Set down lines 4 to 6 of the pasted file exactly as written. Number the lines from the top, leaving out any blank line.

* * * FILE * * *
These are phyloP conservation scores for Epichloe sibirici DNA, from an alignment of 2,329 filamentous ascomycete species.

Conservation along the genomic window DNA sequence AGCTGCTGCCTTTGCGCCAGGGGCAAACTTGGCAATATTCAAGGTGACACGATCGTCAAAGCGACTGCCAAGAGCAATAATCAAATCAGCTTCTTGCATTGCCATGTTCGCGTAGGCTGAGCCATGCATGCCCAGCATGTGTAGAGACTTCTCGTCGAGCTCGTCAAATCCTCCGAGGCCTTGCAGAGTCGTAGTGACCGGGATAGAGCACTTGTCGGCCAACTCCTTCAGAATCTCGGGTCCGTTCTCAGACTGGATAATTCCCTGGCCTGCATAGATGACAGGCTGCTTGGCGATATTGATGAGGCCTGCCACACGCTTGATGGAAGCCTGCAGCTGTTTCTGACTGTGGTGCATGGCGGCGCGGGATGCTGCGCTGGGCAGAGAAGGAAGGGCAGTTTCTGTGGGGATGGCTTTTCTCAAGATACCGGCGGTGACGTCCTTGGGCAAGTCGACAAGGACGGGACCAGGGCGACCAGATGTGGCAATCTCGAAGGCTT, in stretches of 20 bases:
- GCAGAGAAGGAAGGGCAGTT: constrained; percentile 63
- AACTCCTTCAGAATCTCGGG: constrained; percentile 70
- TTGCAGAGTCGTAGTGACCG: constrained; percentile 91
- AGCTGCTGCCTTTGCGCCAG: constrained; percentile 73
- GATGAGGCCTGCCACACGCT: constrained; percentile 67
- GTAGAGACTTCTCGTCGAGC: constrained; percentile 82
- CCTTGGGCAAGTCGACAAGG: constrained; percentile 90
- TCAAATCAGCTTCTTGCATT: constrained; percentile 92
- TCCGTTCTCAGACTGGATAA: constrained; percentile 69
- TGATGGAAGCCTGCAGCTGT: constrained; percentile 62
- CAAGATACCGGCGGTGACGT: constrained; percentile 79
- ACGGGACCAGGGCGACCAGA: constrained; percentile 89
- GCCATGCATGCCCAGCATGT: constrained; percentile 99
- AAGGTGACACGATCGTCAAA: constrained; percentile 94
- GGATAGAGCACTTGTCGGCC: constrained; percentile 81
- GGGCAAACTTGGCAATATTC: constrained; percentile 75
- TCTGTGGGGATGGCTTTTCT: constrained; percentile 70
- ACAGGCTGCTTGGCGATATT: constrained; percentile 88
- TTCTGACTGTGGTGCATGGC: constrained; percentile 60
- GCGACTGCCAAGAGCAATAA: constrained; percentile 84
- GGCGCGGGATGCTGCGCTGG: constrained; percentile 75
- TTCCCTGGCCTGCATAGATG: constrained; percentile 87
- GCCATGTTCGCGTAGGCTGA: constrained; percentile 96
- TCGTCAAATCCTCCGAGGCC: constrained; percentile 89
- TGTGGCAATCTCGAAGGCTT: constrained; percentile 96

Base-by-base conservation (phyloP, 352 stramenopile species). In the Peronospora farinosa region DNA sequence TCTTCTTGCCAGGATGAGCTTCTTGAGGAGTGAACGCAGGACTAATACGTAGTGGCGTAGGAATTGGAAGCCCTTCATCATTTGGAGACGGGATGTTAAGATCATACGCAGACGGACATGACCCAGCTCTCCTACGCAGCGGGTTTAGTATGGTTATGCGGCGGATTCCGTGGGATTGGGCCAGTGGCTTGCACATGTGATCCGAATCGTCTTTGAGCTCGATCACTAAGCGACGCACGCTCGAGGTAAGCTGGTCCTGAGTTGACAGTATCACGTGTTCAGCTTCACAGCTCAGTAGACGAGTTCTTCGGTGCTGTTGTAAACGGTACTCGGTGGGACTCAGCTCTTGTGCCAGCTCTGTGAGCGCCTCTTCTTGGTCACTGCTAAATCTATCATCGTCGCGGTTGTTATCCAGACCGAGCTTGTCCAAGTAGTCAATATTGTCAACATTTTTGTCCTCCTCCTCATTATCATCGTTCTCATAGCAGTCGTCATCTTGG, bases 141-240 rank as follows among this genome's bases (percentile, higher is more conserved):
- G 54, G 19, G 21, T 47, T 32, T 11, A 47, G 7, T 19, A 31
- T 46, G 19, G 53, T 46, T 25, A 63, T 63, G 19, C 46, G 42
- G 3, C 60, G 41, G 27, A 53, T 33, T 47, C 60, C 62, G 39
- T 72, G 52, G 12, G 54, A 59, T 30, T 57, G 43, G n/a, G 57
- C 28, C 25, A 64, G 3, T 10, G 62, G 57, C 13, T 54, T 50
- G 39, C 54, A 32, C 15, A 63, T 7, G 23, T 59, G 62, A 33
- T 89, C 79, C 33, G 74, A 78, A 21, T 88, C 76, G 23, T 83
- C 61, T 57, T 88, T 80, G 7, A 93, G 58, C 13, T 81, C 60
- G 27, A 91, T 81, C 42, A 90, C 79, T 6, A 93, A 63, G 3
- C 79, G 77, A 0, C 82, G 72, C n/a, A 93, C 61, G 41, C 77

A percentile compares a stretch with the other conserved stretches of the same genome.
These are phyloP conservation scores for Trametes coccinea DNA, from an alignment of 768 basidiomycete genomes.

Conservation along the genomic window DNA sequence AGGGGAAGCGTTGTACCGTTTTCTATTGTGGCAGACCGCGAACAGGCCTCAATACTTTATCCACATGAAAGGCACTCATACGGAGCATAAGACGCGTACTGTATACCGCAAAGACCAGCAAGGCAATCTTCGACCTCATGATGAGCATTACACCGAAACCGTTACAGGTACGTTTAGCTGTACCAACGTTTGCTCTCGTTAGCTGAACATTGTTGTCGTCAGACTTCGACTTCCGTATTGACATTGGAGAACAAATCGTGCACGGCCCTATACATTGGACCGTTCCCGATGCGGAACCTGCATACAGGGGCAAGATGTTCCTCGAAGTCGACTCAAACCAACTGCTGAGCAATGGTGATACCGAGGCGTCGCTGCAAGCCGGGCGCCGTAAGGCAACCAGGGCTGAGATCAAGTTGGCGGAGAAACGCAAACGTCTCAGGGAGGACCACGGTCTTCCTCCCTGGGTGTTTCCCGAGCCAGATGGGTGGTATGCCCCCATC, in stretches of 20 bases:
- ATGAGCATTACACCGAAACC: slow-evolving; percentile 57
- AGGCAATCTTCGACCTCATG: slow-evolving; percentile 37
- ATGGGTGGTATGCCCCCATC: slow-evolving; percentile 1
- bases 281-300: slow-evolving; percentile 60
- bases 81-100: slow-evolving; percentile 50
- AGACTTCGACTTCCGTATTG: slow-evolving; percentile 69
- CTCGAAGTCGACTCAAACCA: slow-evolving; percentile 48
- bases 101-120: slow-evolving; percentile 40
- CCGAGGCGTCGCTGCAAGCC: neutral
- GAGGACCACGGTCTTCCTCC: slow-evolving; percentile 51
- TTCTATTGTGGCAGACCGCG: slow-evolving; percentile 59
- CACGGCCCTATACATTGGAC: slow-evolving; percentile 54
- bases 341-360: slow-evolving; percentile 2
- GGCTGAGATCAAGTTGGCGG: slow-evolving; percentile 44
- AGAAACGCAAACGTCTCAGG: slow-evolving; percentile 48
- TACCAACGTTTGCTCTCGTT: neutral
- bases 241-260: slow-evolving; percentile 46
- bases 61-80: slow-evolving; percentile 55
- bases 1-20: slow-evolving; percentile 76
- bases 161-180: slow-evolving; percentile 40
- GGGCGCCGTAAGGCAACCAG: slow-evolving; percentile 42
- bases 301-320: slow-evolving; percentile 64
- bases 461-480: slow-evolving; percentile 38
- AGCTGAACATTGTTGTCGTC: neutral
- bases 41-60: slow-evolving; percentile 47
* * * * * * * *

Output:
- AACTCCTTCAGAATCTCGGG: constrained; percentile 70
- TTGCAGAGTCGTAGTGACCG: constrained; percentile 91
- AGCTGCTGCCTTTGCGCCAG: constrained; percentile 73